Seirawan Chess was invented by GM Yasser Seirawan and Bruce Harper. In Seirawan Chess (S-chess) the rules are the same as in orthodox chess, except that two pieces, the Elephant and the Hawk, are placed in the reserve. The Elephant (Chancellor) combines the powers of a Rook and a Knight. It is comparable in strength to the Queen. The Hawk (Cardinal) combines the powers of a Bishop and a Knight. It is somewhat weaker than a Queen. These pieces are known from Capablanca’s Chess.
Whenever a piece leaves its initial square, one of the extra pieces can immediately be introduced to the vacant square. So this is a double move, comparable to castling. Should a player refrain from inserting his extra pieces at these occasions, then he has forfeited his chance of introducing them. When castling, one of the extra pieces can be placed on either of the squares left vacant, namely the corner square, or the e1/e8 square. Pawns can, additionally, promote to Elephant or Hawk.
In this game the opening variance is very big. As the board is smaller than in Capablanca’s Chess, the situation is easier to control, and there are less pawn weaknesses. The knight retains its strength on this standard board. If one doesn’t want to delay the kingside castle, then one ought to place the extra pieces on the queenside.
A possible disadvantage is that the bishops tend to disappear from the board too fast. The bishop fianchetto is sometimes ineffective because the opponent can move his bishop from the initial position, and offer an exchange while simultaneously guarding the bishop by inserting the Hawk. However, the opponent can prevent this by introducing his Hawk when the fianchetto bishop is developed.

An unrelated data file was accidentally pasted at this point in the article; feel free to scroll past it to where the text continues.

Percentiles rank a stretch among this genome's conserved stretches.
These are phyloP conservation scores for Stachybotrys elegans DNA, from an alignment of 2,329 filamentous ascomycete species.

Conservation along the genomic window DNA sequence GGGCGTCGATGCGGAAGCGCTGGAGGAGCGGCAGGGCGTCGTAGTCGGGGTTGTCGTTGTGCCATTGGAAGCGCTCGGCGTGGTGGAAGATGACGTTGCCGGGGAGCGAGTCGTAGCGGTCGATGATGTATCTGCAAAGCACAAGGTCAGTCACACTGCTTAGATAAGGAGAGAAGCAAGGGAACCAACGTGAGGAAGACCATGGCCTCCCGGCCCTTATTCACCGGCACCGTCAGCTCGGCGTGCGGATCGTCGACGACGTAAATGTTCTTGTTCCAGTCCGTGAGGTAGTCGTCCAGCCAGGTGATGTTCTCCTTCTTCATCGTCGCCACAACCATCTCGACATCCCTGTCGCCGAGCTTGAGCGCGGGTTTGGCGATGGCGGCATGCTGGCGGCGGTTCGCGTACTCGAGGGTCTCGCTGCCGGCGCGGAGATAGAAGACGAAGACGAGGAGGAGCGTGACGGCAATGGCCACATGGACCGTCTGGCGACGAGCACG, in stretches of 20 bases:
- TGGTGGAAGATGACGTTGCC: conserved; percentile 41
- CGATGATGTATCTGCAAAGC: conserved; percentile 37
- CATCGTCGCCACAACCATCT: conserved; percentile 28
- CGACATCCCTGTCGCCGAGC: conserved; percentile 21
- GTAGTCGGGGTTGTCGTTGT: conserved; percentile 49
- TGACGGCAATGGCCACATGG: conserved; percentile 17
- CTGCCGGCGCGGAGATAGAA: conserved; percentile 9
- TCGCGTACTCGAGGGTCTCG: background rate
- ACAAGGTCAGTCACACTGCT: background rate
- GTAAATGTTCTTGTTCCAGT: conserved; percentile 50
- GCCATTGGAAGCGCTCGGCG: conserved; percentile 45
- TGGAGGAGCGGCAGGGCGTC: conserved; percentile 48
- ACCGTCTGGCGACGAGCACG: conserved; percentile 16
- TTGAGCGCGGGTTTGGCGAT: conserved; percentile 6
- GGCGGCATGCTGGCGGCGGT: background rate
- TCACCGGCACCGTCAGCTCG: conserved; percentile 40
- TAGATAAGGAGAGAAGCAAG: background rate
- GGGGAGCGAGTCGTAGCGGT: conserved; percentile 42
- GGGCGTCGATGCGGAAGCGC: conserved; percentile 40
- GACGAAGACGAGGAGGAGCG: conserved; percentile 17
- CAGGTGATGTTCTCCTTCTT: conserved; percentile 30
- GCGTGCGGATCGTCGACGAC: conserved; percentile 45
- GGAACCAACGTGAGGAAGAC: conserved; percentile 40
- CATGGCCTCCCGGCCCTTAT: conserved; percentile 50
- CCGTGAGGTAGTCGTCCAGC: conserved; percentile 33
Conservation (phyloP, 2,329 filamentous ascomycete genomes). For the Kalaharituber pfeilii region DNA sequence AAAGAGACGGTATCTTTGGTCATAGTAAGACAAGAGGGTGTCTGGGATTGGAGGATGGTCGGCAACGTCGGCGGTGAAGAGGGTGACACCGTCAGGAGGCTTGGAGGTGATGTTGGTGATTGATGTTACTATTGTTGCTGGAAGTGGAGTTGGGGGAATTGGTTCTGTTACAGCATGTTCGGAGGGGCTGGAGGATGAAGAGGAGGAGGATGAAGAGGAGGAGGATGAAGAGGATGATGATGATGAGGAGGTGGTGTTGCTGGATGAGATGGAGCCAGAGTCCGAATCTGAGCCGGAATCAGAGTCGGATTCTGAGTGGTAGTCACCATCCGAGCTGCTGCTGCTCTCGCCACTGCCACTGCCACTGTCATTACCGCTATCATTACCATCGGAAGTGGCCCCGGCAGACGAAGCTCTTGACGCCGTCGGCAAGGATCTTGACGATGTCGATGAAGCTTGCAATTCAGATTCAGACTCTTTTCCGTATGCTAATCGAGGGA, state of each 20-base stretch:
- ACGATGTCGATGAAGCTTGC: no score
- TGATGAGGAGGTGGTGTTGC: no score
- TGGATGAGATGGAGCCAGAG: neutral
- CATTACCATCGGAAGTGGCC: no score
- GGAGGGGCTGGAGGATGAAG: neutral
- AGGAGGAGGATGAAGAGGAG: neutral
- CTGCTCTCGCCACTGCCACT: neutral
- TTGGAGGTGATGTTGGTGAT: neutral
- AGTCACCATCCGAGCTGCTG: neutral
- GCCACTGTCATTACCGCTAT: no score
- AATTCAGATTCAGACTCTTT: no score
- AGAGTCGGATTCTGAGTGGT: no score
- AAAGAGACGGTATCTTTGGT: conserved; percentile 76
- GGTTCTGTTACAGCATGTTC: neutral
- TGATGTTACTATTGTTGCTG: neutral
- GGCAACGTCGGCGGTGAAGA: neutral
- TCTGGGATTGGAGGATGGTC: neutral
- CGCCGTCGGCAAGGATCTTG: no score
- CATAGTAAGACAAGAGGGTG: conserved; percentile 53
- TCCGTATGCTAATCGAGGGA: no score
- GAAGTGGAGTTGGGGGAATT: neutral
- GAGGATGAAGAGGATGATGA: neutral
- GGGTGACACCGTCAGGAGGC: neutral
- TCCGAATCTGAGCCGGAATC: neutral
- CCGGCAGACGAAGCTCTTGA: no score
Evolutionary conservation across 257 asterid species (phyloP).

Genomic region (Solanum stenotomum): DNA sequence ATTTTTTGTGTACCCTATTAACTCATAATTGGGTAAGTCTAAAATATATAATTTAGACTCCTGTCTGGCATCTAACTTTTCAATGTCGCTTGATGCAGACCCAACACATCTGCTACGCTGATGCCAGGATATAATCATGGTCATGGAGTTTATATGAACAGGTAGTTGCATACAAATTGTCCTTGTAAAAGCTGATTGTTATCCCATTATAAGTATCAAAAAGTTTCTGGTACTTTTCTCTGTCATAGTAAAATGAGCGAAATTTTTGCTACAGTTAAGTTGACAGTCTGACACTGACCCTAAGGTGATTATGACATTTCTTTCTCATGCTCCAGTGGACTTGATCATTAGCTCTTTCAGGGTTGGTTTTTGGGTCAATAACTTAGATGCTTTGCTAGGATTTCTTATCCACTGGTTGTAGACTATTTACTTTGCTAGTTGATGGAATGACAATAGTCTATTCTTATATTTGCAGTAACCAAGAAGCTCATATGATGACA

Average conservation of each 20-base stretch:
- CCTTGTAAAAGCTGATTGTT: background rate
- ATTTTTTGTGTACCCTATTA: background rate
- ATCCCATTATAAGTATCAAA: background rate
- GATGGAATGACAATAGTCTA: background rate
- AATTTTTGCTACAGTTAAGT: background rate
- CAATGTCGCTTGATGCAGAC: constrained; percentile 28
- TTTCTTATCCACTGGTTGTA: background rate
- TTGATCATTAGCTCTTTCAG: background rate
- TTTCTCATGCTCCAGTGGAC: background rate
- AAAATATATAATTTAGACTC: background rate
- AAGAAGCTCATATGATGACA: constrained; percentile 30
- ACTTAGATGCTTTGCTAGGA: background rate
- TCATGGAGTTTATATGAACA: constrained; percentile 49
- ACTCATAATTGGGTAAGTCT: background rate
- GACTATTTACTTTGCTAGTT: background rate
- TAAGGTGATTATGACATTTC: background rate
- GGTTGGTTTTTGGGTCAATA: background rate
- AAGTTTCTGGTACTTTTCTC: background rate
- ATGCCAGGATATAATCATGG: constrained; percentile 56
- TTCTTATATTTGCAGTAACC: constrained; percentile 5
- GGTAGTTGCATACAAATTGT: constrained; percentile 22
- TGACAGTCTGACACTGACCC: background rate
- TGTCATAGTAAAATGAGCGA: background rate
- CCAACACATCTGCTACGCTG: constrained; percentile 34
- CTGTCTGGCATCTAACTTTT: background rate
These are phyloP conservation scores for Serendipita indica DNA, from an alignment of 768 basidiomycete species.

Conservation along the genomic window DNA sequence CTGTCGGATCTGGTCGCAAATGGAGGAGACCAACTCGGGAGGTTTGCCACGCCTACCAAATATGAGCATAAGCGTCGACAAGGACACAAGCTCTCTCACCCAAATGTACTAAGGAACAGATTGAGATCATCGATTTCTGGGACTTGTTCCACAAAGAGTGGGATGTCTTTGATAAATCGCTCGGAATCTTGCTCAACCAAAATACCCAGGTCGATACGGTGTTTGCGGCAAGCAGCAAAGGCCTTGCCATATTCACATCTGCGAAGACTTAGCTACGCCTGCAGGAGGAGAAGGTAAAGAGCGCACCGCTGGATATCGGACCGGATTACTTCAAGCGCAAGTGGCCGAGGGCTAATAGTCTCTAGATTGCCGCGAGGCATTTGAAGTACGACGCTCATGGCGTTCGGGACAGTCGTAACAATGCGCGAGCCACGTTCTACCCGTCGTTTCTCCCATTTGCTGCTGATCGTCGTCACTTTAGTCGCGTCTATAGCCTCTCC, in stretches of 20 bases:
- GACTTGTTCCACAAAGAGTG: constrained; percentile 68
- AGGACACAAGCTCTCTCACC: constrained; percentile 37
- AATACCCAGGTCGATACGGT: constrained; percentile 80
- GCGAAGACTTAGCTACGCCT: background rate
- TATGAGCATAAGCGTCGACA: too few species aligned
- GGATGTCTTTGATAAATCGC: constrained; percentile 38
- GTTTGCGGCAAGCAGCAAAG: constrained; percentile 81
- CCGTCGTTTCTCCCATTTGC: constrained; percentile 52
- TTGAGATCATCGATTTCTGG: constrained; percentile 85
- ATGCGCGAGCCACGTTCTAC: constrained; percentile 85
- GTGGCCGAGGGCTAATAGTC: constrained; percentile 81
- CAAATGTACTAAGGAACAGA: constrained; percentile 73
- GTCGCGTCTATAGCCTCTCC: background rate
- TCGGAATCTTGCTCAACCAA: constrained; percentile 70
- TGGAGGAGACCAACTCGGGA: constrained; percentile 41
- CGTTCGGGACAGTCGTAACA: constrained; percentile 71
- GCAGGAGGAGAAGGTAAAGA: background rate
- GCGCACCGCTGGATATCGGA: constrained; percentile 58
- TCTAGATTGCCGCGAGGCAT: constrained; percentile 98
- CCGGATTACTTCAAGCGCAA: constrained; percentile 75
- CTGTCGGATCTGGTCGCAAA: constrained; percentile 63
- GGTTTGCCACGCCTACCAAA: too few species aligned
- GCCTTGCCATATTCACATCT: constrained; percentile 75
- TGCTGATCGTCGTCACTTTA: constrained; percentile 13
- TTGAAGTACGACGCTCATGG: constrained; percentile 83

Note that this program can be used to create diagrams: switch board to the smallest alternative, press ‘Print Screen’, paste into any graphical editor, cut out the image, reduce colours to 16, and save it. The program can also be used for online play, and for recording games.
I suggest the following variant (also implemented in the program). The extra pieces must, in turn, be placed on the file on which the player intends to introduce the pieces. If, for instance, the player places the external piece behind his own queen, then it is automatically introduced when the queen moves away. If a piece is placed behind the king then it is also introduced at castling. The same is true if the external piece is placed behind the rook. Should a piece on the initial position be captured (exchanged), then the introduction right is forfeited. Note that the player is not allowed to position one piece on the king file and another on the rook file. This rule will prevent him from introducing two pieces simultaneously at castling. This method follows the same rules as in my Pioneer Chess.
Another suggestion of mine is the “forced entry” variant. It’s mandatory to introduce the external pieces at the first and second piece moves. The Hawk is added first. Only the moves of bishops, knights and queen can introduce the external pieces.
• You can download my free Seirawan Chess program here (updated 2011-02-12), but you must own the software Zillions of Games to be able to run it (I recommend the download version).
• Don’t miss my other chess variants.
• See also www.seirawanchess.com
© M. Winther (April 2007).